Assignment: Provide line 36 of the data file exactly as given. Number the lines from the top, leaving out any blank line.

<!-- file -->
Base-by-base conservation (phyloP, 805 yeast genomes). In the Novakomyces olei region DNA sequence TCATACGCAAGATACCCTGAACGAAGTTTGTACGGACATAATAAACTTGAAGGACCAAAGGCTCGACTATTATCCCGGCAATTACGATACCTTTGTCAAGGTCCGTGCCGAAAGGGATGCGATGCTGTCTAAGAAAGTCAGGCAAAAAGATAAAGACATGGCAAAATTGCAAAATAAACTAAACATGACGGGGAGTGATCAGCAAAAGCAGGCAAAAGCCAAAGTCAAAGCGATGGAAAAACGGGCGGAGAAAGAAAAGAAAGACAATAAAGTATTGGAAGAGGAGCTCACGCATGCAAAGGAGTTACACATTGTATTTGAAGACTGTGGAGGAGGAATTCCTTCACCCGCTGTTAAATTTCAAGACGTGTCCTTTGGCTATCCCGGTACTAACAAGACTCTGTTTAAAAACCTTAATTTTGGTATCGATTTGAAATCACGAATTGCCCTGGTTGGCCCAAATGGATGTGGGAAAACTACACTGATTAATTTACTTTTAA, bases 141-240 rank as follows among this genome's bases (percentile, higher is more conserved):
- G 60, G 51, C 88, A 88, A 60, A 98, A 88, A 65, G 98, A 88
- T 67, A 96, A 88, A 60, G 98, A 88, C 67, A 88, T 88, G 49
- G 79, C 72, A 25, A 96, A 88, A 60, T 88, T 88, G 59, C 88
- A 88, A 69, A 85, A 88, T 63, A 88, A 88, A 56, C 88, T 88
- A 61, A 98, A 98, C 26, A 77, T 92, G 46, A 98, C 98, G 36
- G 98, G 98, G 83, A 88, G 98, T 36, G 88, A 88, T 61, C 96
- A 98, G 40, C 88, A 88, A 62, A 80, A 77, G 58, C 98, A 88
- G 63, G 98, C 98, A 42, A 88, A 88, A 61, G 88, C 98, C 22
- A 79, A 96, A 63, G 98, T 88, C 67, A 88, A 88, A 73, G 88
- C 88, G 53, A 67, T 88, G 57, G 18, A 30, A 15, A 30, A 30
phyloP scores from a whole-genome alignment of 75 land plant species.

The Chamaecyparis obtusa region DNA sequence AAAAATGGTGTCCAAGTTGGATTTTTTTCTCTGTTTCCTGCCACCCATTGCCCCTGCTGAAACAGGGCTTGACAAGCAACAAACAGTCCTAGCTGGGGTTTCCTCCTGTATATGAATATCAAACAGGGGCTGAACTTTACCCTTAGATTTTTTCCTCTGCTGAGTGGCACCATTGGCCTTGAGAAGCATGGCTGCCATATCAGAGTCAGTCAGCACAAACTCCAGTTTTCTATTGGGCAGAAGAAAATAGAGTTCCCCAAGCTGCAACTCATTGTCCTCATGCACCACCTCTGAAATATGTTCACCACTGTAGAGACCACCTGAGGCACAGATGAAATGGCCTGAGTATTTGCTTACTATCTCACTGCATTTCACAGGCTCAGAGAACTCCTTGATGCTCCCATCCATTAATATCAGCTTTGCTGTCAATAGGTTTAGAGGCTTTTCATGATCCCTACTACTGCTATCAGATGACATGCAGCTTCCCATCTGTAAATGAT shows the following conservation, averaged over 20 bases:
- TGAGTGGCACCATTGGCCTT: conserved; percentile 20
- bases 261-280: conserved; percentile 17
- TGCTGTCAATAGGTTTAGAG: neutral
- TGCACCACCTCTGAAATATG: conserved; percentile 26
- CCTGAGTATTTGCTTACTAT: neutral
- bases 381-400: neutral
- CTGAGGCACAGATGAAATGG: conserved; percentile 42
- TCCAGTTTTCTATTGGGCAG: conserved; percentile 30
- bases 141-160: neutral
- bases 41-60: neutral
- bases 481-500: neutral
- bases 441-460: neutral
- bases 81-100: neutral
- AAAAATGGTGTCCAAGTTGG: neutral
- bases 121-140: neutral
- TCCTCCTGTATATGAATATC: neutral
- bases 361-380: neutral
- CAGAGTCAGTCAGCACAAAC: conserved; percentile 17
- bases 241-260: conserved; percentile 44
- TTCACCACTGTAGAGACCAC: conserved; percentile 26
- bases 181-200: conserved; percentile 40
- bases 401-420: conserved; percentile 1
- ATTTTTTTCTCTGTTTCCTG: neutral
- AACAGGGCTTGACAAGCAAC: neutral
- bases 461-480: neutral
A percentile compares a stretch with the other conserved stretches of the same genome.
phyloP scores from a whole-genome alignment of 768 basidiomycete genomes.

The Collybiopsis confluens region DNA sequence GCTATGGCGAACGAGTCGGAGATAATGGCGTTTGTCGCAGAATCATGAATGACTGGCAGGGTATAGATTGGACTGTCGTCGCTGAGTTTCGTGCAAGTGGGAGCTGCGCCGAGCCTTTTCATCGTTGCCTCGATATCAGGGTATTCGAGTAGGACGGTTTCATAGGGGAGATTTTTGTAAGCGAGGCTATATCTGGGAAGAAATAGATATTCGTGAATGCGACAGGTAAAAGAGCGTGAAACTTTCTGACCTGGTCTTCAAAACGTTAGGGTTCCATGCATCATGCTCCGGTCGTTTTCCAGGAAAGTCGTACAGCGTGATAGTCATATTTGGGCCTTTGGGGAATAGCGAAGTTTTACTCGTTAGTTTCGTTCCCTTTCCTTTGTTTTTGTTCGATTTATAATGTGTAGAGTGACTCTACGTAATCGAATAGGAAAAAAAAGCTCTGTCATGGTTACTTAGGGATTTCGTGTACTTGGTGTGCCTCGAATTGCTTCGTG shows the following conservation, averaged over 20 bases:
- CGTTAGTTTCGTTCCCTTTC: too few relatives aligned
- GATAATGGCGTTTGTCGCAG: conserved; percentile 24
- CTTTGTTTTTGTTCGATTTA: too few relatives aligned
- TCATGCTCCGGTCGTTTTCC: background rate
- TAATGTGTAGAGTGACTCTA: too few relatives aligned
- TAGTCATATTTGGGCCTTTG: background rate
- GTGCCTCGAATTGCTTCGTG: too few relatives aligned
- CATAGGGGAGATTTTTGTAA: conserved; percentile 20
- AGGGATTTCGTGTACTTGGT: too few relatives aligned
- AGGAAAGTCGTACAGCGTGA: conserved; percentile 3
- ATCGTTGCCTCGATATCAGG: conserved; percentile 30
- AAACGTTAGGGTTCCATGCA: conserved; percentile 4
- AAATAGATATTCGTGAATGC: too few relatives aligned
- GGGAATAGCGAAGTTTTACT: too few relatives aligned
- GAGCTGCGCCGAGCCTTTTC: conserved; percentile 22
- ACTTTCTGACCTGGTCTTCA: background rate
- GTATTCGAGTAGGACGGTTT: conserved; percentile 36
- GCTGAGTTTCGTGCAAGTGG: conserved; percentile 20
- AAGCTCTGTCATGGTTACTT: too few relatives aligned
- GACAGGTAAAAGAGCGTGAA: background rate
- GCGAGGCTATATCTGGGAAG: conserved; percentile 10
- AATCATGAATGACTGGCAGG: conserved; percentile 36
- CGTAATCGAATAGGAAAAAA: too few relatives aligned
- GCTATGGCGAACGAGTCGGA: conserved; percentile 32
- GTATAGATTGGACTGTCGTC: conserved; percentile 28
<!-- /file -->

- ATTTTTTTCTCTGTTTCCTG: neutral